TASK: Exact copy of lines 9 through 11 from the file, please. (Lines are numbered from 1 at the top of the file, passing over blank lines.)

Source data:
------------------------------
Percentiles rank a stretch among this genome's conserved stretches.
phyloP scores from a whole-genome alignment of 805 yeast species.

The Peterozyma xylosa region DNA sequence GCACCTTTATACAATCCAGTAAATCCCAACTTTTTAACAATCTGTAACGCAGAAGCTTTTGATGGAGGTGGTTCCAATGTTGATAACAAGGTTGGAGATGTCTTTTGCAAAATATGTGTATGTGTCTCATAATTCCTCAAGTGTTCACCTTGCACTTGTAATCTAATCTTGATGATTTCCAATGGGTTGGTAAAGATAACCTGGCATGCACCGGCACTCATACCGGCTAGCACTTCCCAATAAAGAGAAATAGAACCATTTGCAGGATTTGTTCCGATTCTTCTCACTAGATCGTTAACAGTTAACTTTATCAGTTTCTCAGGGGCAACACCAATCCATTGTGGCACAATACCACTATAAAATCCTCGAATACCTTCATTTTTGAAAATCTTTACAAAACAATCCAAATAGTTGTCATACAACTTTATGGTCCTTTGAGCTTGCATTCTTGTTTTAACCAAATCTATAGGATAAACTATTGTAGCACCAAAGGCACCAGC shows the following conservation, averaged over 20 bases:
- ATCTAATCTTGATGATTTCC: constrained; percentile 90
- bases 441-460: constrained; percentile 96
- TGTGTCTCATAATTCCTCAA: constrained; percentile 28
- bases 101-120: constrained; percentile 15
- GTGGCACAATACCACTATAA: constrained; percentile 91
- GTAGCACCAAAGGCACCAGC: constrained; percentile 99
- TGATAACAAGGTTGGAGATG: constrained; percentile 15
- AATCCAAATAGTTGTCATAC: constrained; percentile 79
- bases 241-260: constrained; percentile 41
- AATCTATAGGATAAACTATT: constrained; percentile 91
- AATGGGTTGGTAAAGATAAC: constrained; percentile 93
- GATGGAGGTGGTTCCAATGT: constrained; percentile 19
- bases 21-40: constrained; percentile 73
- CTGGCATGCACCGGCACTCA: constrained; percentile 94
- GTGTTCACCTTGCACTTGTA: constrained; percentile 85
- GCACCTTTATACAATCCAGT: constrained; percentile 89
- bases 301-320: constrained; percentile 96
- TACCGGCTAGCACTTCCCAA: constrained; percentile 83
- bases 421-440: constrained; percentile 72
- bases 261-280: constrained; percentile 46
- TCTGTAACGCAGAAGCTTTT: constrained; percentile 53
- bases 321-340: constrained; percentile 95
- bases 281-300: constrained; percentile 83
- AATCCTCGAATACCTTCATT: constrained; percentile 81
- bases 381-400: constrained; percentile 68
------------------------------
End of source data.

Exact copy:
- GTAGCACCAAAGGCACCAGC: constrained; percentile 99
- TGATAACAAGGTTGGAGATG: constrained; percentile 15
- AATCCAAATAGTTGTCATAC: constrained; percentile 79